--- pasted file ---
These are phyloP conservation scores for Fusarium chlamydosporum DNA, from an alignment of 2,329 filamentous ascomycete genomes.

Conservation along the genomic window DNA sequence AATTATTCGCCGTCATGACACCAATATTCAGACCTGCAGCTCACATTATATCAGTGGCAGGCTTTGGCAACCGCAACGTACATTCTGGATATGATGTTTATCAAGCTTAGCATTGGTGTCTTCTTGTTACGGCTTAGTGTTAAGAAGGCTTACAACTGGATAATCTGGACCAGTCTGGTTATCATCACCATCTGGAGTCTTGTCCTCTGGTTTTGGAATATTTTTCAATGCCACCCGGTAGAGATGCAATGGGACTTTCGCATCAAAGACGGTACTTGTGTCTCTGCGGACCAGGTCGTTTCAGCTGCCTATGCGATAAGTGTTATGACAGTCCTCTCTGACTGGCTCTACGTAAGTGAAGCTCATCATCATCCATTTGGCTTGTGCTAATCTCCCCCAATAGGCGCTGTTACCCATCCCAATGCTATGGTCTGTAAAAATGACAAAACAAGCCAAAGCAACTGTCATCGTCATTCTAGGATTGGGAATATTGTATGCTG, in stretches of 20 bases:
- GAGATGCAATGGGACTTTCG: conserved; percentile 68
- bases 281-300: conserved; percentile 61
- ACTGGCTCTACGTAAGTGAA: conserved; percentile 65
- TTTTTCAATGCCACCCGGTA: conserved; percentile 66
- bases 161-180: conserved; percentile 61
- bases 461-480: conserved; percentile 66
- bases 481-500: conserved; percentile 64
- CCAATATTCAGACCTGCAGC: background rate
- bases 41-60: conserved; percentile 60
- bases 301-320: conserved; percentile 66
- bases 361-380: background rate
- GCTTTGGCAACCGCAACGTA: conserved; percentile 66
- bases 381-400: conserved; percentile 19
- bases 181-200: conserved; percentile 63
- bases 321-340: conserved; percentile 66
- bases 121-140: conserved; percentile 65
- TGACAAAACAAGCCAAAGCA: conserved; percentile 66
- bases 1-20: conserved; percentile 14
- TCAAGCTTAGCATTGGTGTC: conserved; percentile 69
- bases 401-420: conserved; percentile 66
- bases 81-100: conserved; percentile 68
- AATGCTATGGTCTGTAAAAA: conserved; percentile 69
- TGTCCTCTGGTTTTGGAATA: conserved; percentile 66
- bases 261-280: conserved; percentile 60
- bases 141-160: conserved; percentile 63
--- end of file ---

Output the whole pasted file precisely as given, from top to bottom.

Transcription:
These are phyloP conservation scores for Fusarium chlamydosporum DNA, from an alignment of 2,329 filamentous ascomycete genomes.

Conservation along the genomic window DNA sequence AATTATTCGCCGTCATGACACCAATATTCAGACCTGCAGCTCACATTATATCAGTGGCAGGCTTTGGCAACCGCAACGTACATTCTGGATATGATGTTTATCAAGCTTAGCATTGGTGTCTTCTTGTTACGGCTTAGTGTTAAGAAGGCTTACAACTGGATAATCTGGACCAGTCTGGTTATCATCACCATCTGGAGTCTTGTCCTCTGGTTTTGGAATATTTTTCAATGCCACCCGGTAGAGATGCAATGGGACTTTCGCATCAAAGACGGTACTTGTGTCTCTGCGGACCAGGTCGTTTCAGCTGCCTATGCGATAAGTGTTATGACAGTCCTCTCTGACTGGCTCTACGTAAGTGAAGCTCATCATCATCCATTTGGCTTGTGCTAATCTCCCCCAATAGGCGCTGTTACCCATCCCAATGCTATGGTCTGTAAAAATGACAAAACAAGCCAAAGCAACTGTCATCGTCATTCTAGGATTGGGAATATTGTATGCTG, in stretches of 20 bases:
- GAGATGCAATGGGACTTTCG: conserved; percentile 68
- bases 281-300: conserved; percentile 61
- ACTGGCTCTACGTAAGTGAA: conserved; percentile 65
- TTTTTCAATGCCACCCGGTA: conserved; percentile 66
- bases 161-180: conserved; percentile 61
- bases 461-480: conserved; percentile 66
- bases 481-500: conserved; percentile 64
- CCAATATTCAGACCTGCAGC: background rate
- bases 41-60: conserved; percentile 60
- bases 301-320: conserved; percentile 66
- bases 361-380: background rate
- GCTTTGGCAACCGCAACGTA: conserved; percentile 66
- bases 381-400: conserved; percentile 19
- bases 181-200: conserved; percentile 63
- bases 321-340: conserved; percentile 66
- bases 121-140: conserved; percentile 65
- TGACAAAACAAGCCAAAGCA: conserved; percentile 66
- bases 1-20: conserved; percentile 14
- TCAAGCTTAGCATTGGTGTC: conserved; percentile 69
- bases 401-420: conserved; percentile 66
- bases 81-100: conserved; percentile 68
- AATGCTATGGTCTGTAAAAA: conserved; percentile 69
- TGTCCTCTGGTTTTGGAATA: conserved; percentile 66
- bases 261-280: conserved; percentile 60
- bases 141-160: conserved; percentile 63